She believed she was going to be someone successful, independent, who would earn her own money and pay her own “bills bills bills”. She would have a man in her life because she wanted him, not because she needed him. And while she would have children, they would not be her whole life, they would form part of a rich existence in which she would also be respected professionally because she would most definitely not be “just a mum”.
She was told to value education, qualifications, the workplace, earning her own money and calling her own shots.
The arrival of the pill had heralded the sexual revolution and for the first time women were able to put the brakes on baby-making, and concentrate instead on glass-ceiling-breaking.
But amongst all of the drum-banging and sisterhood supporting, what everyone failed to mention was that at some point someone has to look after the children.
And that someone is me. I am having to come to terms with being “kept” like a pet cat. I’m painfully aware that the money I’m spending is not “mine” in the way I always planned. And if one more person calls me a yummy-mummy, I think I might eat myself.
There is no denying that in a world of forced marriage and FGM, my feminist concern about how difficult it is to return to work after getting in the family way seems somewhat facetious. But it’s all part of the same continuum. A continuum that has not yet reached its conclusion, not even here in the Western world where we imagine we have so many things “right”.
And the thing that hurts most about all of this is that I imagine teaching my daughter that she is the equal of any man, that she can pursue anything and do anything she wants. But how can I do this when I am the living, breathing, ranting, frothing at the impotent mouth poster-girl for exactly the opposite?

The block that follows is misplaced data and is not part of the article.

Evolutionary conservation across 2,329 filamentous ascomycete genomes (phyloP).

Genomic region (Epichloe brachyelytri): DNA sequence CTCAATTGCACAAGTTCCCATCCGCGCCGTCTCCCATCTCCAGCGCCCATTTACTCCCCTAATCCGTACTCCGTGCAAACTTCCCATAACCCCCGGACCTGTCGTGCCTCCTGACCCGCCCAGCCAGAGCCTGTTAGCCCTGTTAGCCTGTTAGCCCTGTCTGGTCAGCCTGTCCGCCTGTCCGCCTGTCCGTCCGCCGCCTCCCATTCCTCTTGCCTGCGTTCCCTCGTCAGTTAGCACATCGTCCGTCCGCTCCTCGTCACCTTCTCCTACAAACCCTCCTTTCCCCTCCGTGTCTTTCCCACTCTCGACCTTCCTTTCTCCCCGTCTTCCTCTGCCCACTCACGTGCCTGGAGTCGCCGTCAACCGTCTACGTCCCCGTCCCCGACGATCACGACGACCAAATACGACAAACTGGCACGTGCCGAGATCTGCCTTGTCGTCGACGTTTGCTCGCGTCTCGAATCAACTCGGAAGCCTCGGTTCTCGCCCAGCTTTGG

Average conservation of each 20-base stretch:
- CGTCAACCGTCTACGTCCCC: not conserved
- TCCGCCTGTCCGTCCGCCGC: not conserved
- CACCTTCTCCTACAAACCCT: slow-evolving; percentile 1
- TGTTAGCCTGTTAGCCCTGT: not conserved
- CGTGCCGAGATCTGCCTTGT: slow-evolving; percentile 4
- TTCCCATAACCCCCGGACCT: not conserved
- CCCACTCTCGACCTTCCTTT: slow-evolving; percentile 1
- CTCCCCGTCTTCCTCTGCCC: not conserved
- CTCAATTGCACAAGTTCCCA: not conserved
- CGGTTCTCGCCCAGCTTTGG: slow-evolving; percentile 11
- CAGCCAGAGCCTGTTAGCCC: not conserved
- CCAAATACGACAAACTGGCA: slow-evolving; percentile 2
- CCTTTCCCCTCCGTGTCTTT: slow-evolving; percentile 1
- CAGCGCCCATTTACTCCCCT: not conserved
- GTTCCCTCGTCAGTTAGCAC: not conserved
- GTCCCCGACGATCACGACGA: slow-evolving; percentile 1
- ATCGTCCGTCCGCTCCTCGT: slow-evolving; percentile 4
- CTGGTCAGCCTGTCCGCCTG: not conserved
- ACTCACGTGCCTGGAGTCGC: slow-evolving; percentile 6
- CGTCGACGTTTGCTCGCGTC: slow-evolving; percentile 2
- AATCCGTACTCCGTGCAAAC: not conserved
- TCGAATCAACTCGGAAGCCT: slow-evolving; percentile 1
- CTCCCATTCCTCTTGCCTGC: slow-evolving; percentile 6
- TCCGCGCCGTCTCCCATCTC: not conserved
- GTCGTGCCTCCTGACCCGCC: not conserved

As far as we think we have come, the biggest barrier that now stands in the path of genuine gender equality is that we have been so distracted by proving the equality of women to men in the workplace, that we have neglected to reverse this dynamic in the home.
Essentially, while it is clear from the statistics, the reports, the news items and magazine articles, that employers undervalue the role of women with children in the workplace, the bigger problem in my eyes is the way society still undervalues the role men with children have in the home.
And it seems to me that until the latter changes, the former never can.
Nicola is 35 and lives in South London with her partner and two children, a little girl aged 3y 11m and a boy aged 20m. Nicola was a secondary school English teacher for 12 years until March this year. She loved it, it was hard, but brilliant. Nicola regretfully gave up her job because despite it offering some flexibility around the family and home, her partners’ job offered no flexibility meaning they couldn’t be the team they needed to be to keep all of the plates spinning. As a result Nicola is a stalwart campaigner for flexibility for ALL in the work place and is supporting Digital Mums to champion their #workthatworks movement . You can follow Nicola on Instagram or visit her own blog Too Much Mothering Information.